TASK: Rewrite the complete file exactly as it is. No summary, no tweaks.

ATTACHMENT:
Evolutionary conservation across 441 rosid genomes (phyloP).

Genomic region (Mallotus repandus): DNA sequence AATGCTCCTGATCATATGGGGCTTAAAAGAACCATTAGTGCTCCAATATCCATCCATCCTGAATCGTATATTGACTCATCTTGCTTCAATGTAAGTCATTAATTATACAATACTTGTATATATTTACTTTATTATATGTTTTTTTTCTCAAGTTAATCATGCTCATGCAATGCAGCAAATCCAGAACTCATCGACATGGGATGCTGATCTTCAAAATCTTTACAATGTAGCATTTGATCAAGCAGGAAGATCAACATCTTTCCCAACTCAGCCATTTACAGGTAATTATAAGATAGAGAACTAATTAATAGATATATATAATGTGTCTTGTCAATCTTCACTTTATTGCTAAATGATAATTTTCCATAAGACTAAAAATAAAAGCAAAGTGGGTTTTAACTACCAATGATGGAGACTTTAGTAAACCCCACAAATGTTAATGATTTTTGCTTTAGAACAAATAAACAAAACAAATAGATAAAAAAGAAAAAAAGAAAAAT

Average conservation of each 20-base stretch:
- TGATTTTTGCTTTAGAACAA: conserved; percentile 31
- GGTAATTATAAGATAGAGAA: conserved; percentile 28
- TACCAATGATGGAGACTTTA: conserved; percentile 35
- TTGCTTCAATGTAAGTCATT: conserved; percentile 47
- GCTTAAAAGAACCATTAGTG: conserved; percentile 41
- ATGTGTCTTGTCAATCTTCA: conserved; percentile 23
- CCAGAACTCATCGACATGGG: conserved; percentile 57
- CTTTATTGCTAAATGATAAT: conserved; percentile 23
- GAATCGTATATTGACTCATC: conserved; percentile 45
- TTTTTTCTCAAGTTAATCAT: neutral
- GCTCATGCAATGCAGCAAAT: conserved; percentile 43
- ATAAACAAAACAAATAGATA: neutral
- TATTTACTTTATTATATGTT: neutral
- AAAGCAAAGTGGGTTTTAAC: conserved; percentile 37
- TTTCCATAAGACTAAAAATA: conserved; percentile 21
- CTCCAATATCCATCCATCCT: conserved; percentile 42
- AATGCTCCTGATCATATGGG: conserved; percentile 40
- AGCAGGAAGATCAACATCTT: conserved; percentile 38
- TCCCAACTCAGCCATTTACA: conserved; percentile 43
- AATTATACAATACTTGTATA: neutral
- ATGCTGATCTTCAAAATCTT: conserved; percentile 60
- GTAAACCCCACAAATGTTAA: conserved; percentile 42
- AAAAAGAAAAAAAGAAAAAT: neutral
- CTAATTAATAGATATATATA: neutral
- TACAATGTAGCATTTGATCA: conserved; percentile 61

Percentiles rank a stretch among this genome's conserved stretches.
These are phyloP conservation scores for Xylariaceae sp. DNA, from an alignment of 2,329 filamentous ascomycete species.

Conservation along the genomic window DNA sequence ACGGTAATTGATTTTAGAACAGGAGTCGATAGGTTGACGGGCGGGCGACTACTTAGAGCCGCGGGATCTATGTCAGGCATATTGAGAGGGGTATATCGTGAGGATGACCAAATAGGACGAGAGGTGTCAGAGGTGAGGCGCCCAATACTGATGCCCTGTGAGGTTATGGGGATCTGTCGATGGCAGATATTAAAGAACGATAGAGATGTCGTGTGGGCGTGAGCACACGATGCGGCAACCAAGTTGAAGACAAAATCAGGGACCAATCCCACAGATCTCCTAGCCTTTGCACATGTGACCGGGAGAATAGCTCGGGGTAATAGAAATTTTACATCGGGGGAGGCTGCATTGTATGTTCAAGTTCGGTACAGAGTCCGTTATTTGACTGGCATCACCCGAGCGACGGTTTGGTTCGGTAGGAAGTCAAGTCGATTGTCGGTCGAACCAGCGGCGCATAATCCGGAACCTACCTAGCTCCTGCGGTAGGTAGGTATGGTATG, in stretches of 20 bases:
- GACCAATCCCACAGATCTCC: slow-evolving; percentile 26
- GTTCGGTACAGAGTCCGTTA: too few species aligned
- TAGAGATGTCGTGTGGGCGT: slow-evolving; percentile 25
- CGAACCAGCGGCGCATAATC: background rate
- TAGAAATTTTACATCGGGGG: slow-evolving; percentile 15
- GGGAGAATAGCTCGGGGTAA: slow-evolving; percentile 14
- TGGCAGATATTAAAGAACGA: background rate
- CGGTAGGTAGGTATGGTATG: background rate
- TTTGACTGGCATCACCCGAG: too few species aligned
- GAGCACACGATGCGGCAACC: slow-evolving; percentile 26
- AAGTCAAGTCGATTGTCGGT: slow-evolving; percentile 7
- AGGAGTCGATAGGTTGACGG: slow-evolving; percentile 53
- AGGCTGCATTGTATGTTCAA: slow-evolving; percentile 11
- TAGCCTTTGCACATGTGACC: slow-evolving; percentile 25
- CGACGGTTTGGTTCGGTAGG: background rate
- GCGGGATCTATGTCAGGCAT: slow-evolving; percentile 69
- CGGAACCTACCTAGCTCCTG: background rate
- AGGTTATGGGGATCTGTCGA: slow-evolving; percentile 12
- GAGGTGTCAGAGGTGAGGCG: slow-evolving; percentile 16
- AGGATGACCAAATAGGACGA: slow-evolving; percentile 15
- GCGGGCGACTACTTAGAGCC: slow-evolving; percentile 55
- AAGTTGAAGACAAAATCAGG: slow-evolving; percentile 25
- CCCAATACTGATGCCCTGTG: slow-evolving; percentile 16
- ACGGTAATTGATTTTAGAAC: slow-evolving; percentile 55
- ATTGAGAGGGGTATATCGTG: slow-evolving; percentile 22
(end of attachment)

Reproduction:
Evolutionary conservation across 441 rosid genomes (phyloP).

Genomic region (Mallotus repandus): DNA sequence AATGCTCCTGATCATATGGGGCTTAAAAGAACCATTAGTGCTCCAATATCCATCCATCCTGAATCGTATATTGACTCATCTTGCTTCAATGTAAGTCATTAATTATACAATACTTGTATATATTTACTTTATTATATGTTTTTTTTCTCAAGTTAATCATGCTCATGCAATGCAGCAAATCCAGAACTCATCGACATGGGATGCTGATCTTCAAAATCTTTACAATGTAGCATTTGATCAAGCAGGAAGATCAACATCTTTCCCAACTCAGCCATTTACAGGTAATTATAAGATAGAGAACTAATTAATAGATATATATAATGTGTCTTGTCAATCTTCACTTTATTGCTAAATGATAATTTTCCATAAGACTAAAAATAAAAGCAAAGTGGGTTTTAACTACCAATGATGGAGACTTTAGTAAACCCCACAAATGTTAATGATTTTTGCTTTAGAACAAATAAACAAAACAAATAGATAAAAAAGAAAAAAAGAAAAAT

Average conservation of each 20-base stretch:
- TGATTTTTGCTTTAGAACAA: conserved; percentile 31
- GGTAATTATAAGATAGAGAA: conserved; percentile 28
- TACCAATGATGGAGACTTTA: conserved; percentile 35
- TTGCTTCAATGTAAGTCATT: conserved; percentile 47
- GCTTAAAAGAACCATTAGTG: conserved; percentile 41
- ATGTGTCTTGTCAATCTTCA: conserved; percentile 23
- CCAGAACTCATCGACATGGG: conserved; percentile 57
- CTTTATTGCTAAATGATAAT: conserved; percentile 23
- GAATCGTATATTGACTCATC: conserved; percentile 45
- TTTTTTCTCAAGTTAATCAT: neutral
- GCTCATGCAATGCAGCAAAT: conserved; percentile 43
- ATAAACAAAACAAATAGATA: neutral
- TATTTACTTTATTATATGTT: neutral
- AAAGCAAAGTGGGTTTTAAC: conserved; percentile 37
- TTTCCATAAGACTAAAAATA: conserved; percentile 21
- CTCCAATATCCATCCATCCT: conserved; percentile 42
- AATGCTCCTGATCATATGGG: conserved; percentile 40
- AGCAGGAAGATCAACATCTT: conserved; percentile 38
- TCCCAACTCAGCCATTTACA: conserved; percentile 43
- AATTATACAATACTTGTATA: neutral
- ATGCTGATCTTCAAAATCTT: conserved; percentile 60
- GTAAACCCCACAAATGTTAA: conserved; percentile 42
- AAAAAGAAAAAAAGAAAAAT: neutral
- CTAATTAATAGATATATATA: neutral
- TACAATGTAGCATTTGATCA: conserved; percentile 61

Percentiles rank a stretch among this genome's conserved stretches.
These are phyloP conservation scores for Xylariaceae sp. DNA, from an alignment of 2,329 filamentous ascomycete species.

Conservation along the genomic window DNA sequence ACGGTAATTGATTTTAGAACAGGAGTCGATAGGTTGACGGGCGGGCGACTACTTAGAGCCGCGGGATCTATGTCAGGCATATTGAGAGGGGTATATCGTGAGGATGACCAAATAGGACGAGAGGTGTCAGAGGTGAGGCGCCCAATACTGATGCCCTGTGAGGTTATGGGGATCTGTCGATGGCAGATATTAAAGAACGATAGAGATGTCGTGTGGGCGTGAGCACACGATGCGGCAACCAAGTTGAAGACAAAATCAGGGACCAATCCCACAGATCTCCTAGCCTTTGCACATGTGACCGGGAGAATAGCTCGGGGTAATAGAAATTTTACATCGGGGGAGGCTGCATTGTATGTTCAAGTTCGGTACAGAGTCCGTTATTTGACTGGCATCACCCGAGCGACGGTTTGGTTCGGTAGGAAGTCAAGTCGATTGTCGGTCGAACCAGCGGCGCATAATCCGGAACCTACCTAGCTCCTGCGGTAGGTAGGTATGGTATG, in stretches of 20 bases:
- GACCAATCCCACAGATCTCC: slow-evolving; percentile 26
- GTTCGGTACAGAGTCCGTTA: too few species aligned
- TAGAGATGTCGTGTGGGCGT: slow-evolving; percentile 25
- CGAACCAGCGGCGCATAATC: background rate
- TAGAAATTTTACATCGGGGG: slow-evolving; percentile 15
- GGGAGAATAGCTCGGGGTAA: slow-evolving; percentile 14
- TGGCAGATATTAAAGAACGA: background rate
- CGGTAGGTAGGTATGGTATG: background rate
- TTTGACTGGCATCACCCGAG: too few species aligned
- GAGCACACGATGCGGCAACC: slow-evolving; percentile 26
- AAGTCAAGTCGATTGTCGGT: slow-evolving; percentile 7
- AGGAGTCGATAGGTTGACGG: slow-evolving; percentile 53
- AGGCTGCATTGTATGTTCAA: slow-evolving; percentile 11
- TAGCCTTTGCACATGTGACC: slow-evolving; percentile 25
- CGACGGTTTGGTTCGGTAGG: background rate
- GCGGGATCTATGTCAGGCAT: slow-evolving; percentile 69
- CGGAACCTACCTAGCTCCTG: background rate
- AGGTTATGGGGATCTGTCGA: slow-evolving; percentile 12
- GAGGTGTCAGAGGTGAGGCG: slow-evolving; percentile 16
- AGGATGACCAAATAGGACGA: slow-evolving; percentile 15
- GCGGGCGACTACTTAGAGCC: slow-evolving; percentile 55
- AAGTTGAAGACAAAATCAGG: slow-evolving; percentile 25
- CCCAATACTGATGCCCTGTG: slow-evolving; percentile 16
- ACGGTAATTGATTTTAGAAC: slow-evolving; percentile 55
- ATTGAGAGGGGTATATCGTG: slow-evolving; percentile 22